This is but one sombre note amongst a set of mostly resolutely cheerful and delightful letters describing her life. Her purpose in writing to pen friend Paul Bigelow, (who she always addressed as ‘Mr Bigelow’ as they had never met) was to brighten up the lonely elderly man’s life. His daughter Rosalind had been very kind to Frances after the Second World War, sending her food and clothes parcels from America as it was not until 1954, fourteen years after the end of the war that rationing finally ceased in Britain. Wine, chocolate and biscuits were treats, brought out on very special occasions, not everyday indulgences as they are now.

The author comes across as immensely likeable, who hardly ever moaned or thought of herself – so refreshing compared with modern life. And Frances had every reason to moan – but she never gives in to self-pity. After her wealthy father’s death, his business collapsed leaving the family with nothing. Frances, a bright student had to abandon her education and leave school to put food on the table. She took a job far below her capabilities – as a secretary working in the Public Baths Department of the local town council. 

Frances, her mother and brother lived in a rented flat, but despite having to count every penny, Frances filled her life with cultural riches, making the most of every precious moment of free time. She is engaged, interested, and oh so alive. Whether Frances is describing adventurous outings, the fickle British weather, or her trips to the theatre, her enthusiasm is infectious. 

When she lets down her guard and reveals the real Frances is where Dear Mr Bigelow is at its most engaging.  Frances confesses how much she has come to enjoy writing what she refers to her as her ‘Saturday Specials.’  She has a wicked sense of humour and describes the best and the worst of the people in her life, so much so that they become characters in the book.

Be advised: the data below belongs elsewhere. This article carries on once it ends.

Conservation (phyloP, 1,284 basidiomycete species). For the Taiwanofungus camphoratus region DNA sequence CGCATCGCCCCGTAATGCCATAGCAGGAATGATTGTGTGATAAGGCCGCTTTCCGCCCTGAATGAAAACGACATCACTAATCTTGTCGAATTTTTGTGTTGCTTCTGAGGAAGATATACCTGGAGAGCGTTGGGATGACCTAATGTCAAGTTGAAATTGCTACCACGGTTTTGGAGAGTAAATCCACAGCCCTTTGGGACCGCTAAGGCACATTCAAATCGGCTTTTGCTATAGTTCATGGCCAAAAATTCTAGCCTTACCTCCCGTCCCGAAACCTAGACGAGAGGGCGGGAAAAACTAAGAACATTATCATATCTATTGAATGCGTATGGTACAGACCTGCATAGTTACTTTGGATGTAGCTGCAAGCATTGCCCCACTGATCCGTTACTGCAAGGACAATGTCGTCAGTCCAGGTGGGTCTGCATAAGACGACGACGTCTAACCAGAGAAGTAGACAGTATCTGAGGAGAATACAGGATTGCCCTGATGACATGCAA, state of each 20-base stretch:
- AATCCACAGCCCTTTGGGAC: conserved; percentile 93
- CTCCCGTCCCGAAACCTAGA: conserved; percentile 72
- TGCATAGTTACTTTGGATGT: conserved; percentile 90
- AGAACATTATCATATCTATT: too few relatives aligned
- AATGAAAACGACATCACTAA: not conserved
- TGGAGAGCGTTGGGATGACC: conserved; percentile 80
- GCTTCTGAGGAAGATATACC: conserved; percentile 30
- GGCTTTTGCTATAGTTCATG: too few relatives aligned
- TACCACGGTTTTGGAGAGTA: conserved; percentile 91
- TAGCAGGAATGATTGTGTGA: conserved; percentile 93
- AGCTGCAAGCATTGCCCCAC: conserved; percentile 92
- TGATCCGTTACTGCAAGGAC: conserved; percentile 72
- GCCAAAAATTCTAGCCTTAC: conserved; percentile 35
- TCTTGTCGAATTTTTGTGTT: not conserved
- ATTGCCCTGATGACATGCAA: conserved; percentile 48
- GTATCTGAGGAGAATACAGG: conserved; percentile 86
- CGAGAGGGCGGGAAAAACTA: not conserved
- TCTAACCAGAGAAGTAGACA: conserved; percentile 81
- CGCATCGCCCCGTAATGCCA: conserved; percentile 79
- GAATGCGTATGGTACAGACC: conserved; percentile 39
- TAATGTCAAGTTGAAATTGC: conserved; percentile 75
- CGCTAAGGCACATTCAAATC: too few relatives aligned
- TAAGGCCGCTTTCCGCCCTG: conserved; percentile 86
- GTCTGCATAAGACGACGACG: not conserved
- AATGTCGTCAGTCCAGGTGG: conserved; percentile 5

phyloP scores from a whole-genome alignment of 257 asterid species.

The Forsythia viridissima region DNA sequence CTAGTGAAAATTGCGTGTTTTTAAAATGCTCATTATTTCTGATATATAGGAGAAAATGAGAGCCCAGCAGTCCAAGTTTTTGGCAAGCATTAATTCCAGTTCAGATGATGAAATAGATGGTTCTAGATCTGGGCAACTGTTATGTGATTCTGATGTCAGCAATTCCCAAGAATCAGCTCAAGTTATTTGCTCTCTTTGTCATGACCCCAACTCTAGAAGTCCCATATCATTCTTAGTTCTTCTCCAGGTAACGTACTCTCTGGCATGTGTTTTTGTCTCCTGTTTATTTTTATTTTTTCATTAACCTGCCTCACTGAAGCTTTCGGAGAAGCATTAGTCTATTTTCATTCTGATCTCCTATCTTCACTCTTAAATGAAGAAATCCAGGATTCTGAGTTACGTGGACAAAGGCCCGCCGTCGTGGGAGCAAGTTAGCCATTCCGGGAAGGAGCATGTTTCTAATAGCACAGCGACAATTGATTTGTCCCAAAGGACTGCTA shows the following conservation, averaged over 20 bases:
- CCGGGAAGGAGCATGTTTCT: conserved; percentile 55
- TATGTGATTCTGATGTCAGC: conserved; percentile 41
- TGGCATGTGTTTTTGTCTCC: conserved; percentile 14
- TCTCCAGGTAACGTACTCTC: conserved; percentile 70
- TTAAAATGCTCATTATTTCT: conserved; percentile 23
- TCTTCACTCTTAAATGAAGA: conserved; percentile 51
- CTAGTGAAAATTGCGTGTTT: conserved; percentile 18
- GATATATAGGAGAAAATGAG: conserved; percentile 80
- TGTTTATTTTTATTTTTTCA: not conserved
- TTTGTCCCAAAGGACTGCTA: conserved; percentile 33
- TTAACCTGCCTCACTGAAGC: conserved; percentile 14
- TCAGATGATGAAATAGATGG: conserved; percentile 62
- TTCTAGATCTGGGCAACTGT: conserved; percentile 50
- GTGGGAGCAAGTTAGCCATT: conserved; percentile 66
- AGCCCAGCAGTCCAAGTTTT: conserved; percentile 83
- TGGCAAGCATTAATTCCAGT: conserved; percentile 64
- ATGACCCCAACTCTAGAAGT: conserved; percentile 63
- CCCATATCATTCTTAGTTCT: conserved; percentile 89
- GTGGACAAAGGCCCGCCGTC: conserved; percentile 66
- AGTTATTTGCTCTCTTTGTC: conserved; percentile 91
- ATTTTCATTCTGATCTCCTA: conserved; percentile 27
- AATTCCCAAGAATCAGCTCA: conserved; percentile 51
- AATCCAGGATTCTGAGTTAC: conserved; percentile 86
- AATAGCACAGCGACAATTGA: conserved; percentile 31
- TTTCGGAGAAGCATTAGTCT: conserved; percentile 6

The reason that I didn’t give this a five star rating is that the structure of the book doesn’t allow for a proper conclusion, but this is an editing problem, rather than a fault of the writing.  When Paul Bigelow dies we never get to find out what impact that had on the author’s life when she no longer had those Saturday Specials to write, nor do we find out what happened to the other ‘characters’ in the book.  It wouldn’t have needed much, just an endnote to tie up a few of those loose ends. But this isn’t Hollywood, and real life doesn’t always tie up so neatly, does it?

 

The Lowland by Jhumpa Lahiri

 

‘Plato says the purpose of philosophy is to teach us how to die.  There’s nothing to learn unless we’re living. In death we’re equal. It has that advantage over life,’  so says philosophy student Gauri who falls for idealistic, rebel Udayan. Udayan is the brother of Subhash, and as children in 1960s Calcutta, they are inseparable. But as the children grow, Udayan is drawn into a Maoist political movement, the Naxalite that tries (and ultimately fails) to take on India’s post-independence government.